- Created: Wednesday, 23 November 2011 14:14
- Updated on Saturday, 10 August 2013 18:08
Speech Assessment and Interactive Learning System (SAILS)
The Speech Assessment and Interactive Learning System (SAILS) is a computer based tool that can be used to improve children’s speech perception skills.
SAILS targets commonly misarticulated consonant phonemes in the onset (initial) and coda (final) position of words. The program is based on recordings of naturally produced words. These words were recorded from English-speaking adult talkers with accurate speech, child talkers with accurate speech, and child talkers with a speech sound disorder.
The child’s task is to listen to each word and indicate whether it is an exemplar of the target word or not an exemplar of the target word. The child responds by pointing to a picture of the target word or to an ‘X’. Visual feedback is provided after the child’s response, and there is an option in the software for verbal feedback (good job, etc.).
Typically, the child engages with the SAILS task for 5- to 10-minutes at the beginning or end of each therapy session.
In Rvachew (1994), SAILS was used as part of a traditional speech therapy program in which phonetic placement, modelling, and drill-play activities were used to help children master a single phoneme in syllables, words, and sentences.
In Rvachew, Rafaat & Martin (1999) SAILS was provided for three sessions concurrently with phonetic placement targeting 3 target phonemes, as a prelude to a 9 week course of group phonological therapy using the ‘cycles approach’ (Hodson & Paden, 1983).
In Rvachew, Nowak & Cloutier (2004), the child’s SLP/SLT decided whether to use a traditional or phonological approach depending on her perception of the child’s needs and SAILS was provided after each therapy session.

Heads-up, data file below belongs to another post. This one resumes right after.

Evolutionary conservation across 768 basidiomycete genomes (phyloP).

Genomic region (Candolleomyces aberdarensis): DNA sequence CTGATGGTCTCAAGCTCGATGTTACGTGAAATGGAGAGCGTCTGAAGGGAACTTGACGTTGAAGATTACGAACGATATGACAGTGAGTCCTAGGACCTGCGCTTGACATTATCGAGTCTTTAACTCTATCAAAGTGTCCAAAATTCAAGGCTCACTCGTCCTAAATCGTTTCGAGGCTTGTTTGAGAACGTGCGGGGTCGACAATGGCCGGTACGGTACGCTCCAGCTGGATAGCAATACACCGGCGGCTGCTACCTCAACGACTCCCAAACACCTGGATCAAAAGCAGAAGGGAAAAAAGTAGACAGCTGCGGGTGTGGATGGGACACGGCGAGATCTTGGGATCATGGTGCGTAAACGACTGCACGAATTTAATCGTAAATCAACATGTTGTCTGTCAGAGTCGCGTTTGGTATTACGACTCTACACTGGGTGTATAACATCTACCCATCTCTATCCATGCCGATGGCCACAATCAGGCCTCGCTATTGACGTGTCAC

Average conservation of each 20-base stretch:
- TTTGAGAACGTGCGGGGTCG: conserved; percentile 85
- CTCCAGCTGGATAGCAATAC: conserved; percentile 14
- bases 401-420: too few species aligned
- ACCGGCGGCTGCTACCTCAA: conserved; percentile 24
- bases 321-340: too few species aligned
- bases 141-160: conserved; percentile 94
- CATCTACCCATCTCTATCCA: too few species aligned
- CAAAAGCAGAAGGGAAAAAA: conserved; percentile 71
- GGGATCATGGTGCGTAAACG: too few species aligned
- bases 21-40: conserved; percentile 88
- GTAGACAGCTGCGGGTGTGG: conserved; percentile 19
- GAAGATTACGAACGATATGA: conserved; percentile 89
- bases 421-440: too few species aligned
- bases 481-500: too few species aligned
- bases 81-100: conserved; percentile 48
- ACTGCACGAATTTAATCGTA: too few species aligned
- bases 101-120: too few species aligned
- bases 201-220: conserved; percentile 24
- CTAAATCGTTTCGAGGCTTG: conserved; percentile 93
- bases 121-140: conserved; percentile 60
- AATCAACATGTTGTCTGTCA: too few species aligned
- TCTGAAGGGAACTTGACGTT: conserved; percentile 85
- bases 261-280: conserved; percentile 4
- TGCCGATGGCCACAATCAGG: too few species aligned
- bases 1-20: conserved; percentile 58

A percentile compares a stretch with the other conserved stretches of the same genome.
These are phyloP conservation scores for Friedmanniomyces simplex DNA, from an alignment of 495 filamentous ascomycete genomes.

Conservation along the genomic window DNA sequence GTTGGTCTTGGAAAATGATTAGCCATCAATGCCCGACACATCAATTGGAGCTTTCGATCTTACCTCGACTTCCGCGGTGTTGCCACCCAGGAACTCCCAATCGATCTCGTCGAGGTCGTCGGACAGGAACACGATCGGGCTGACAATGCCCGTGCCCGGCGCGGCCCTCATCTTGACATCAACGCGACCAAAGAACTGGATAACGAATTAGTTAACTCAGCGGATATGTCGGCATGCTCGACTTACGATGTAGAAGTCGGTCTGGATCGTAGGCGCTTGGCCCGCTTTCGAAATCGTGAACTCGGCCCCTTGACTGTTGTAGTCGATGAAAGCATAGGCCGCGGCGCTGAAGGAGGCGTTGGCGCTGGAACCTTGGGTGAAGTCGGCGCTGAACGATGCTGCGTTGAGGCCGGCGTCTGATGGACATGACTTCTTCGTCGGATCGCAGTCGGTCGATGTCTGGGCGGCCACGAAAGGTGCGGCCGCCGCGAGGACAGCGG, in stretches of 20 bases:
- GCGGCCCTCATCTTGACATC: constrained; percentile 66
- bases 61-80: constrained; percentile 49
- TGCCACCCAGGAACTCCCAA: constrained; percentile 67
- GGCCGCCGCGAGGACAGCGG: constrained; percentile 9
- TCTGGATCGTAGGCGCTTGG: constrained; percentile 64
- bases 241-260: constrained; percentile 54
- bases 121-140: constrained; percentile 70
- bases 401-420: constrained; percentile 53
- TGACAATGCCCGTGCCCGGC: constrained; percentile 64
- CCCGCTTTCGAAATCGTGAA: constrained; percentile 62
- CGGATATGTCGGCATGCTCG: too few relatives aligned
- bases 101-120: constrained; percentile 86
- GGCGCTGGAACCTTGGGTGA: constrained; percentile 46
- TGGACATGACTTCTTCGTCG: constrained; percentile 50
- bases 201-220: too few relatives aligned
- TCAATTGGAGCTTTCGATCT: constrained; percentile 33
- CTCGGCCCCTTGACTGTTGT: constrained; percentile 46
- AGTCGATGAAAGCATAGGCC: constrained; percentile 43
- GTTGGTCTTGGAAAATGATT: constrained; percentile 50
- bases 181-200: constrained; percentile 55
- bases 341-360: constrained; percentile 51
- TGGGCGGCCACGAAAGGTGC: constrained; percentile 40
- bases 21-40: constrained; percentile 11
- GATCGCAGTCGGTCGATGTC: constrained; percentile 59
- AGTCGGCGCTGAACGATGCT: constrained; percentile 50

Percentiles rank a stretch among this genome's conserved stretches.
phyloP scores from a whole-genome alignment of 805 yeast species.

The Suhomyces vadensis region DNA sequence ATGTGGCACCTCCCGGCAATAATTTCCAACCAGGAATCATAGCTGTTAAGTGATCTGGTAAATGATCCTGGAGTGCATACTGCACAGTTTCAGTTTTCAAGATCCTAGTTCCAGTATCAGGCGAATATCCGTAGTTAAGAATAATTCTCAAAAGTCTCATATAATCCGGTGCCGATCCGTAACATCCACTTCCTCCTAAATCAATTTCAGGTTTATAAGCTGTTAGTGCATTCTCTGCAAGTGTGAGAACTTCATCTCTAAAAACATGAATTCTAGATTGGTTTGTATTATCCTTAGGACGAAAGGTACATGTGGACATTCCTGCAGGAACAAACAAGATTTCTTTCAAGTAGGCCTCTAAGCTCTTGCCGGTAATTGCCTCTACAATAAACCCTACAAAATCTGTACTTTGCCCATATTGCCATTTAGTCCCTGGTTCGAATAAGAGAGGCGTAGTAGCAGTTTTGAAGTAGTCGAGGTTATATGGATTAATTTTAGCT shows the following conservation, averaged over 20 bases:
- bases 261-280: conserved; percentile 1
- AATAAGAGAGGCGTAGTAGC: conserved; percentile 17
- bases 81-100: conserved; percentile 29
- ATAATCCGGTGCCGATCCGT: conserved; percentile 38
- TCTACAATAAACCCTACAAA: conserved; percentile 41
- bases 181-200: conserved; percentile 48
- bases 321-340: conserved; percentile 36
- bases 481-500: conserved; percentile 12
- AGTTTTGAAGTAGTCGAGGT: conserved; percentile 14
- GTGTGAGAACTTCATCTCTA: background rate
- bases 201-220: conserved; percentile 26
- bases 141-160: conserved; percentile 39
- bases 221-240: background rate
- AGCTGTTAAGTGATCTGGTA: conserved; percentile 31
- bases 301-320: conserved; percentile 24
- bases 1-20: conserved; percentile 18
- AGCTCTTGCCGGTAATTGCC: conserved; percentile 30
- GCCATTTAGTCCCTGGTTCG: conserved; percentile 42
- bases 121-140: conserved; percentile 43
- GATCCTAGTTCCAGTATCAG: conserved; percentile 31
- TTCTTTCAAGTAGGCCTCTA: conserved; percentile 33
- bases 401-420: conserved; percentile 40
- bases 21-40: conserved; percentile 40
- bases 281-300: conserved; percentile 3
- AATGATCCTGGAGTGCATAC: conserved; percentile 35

In these studies, children who received SAILS intervention showed twice as much progress toward the achievement of age appropriate articulation accuracy than children whose intervention programs did not include a speech perception component. Intervention was provided by a communication disorders assistant or undergraduate student research assistant. The children were 4- to 5- years of age with moderate or severe SSD, as determined by a standardized test of articulation accuracy.
Other groups of children are known to have difficulty with speech perception and thus may benefit from the intervention (e.g., older children who have residual distortion errors, second language learners, and children with specific language impairment or dyslexia). However, no studies have investigated the effectiveness of SAILS with these groups. Rvachew has found that children younger than 4;0 have difficulty with the SAILS identification task.
Finally, the program was developed for use with children who speak Canadian English. It would not be appropriate to use it with other dialect and language groups without first developing stimuli that represent the local dialect or language.
Please contact Dr Susan Rvachew if you wish to create new stimuli appropriate to a different dialect or language group. (Adapted from Rvachew, 2009)
Rvachew, S. (2009). Perceptually based interventions. In C. Bowen, Children's speech sound disorders. Oxford: Wiley-Blackwell, pp. 152-155.
Rvachew, S. & Brosseau-Lapré, F. (2010). Speech Perception Intervention. In A. L. Williams, S. McLeod, & R. J. McCauley (Eds.), Interventions for speech sound disorders in children. Baltimore, MD: Paul H. Brookes.
Rvachew, S., Nowak, M., & Cloutier, G. (2004). Effect of phonemic perception training on the speech production and phonological awareness skills of children with expressive phonological delay. American Journal of Speech-Language Pathology, 13, 250-263.
Rvachew, S., Rafaat, S., & Martin, M. (1999). Stimulability, speech perception and the treatment of phonological disorders. American Journal of Speech-Language Pathology, 8, 33-43.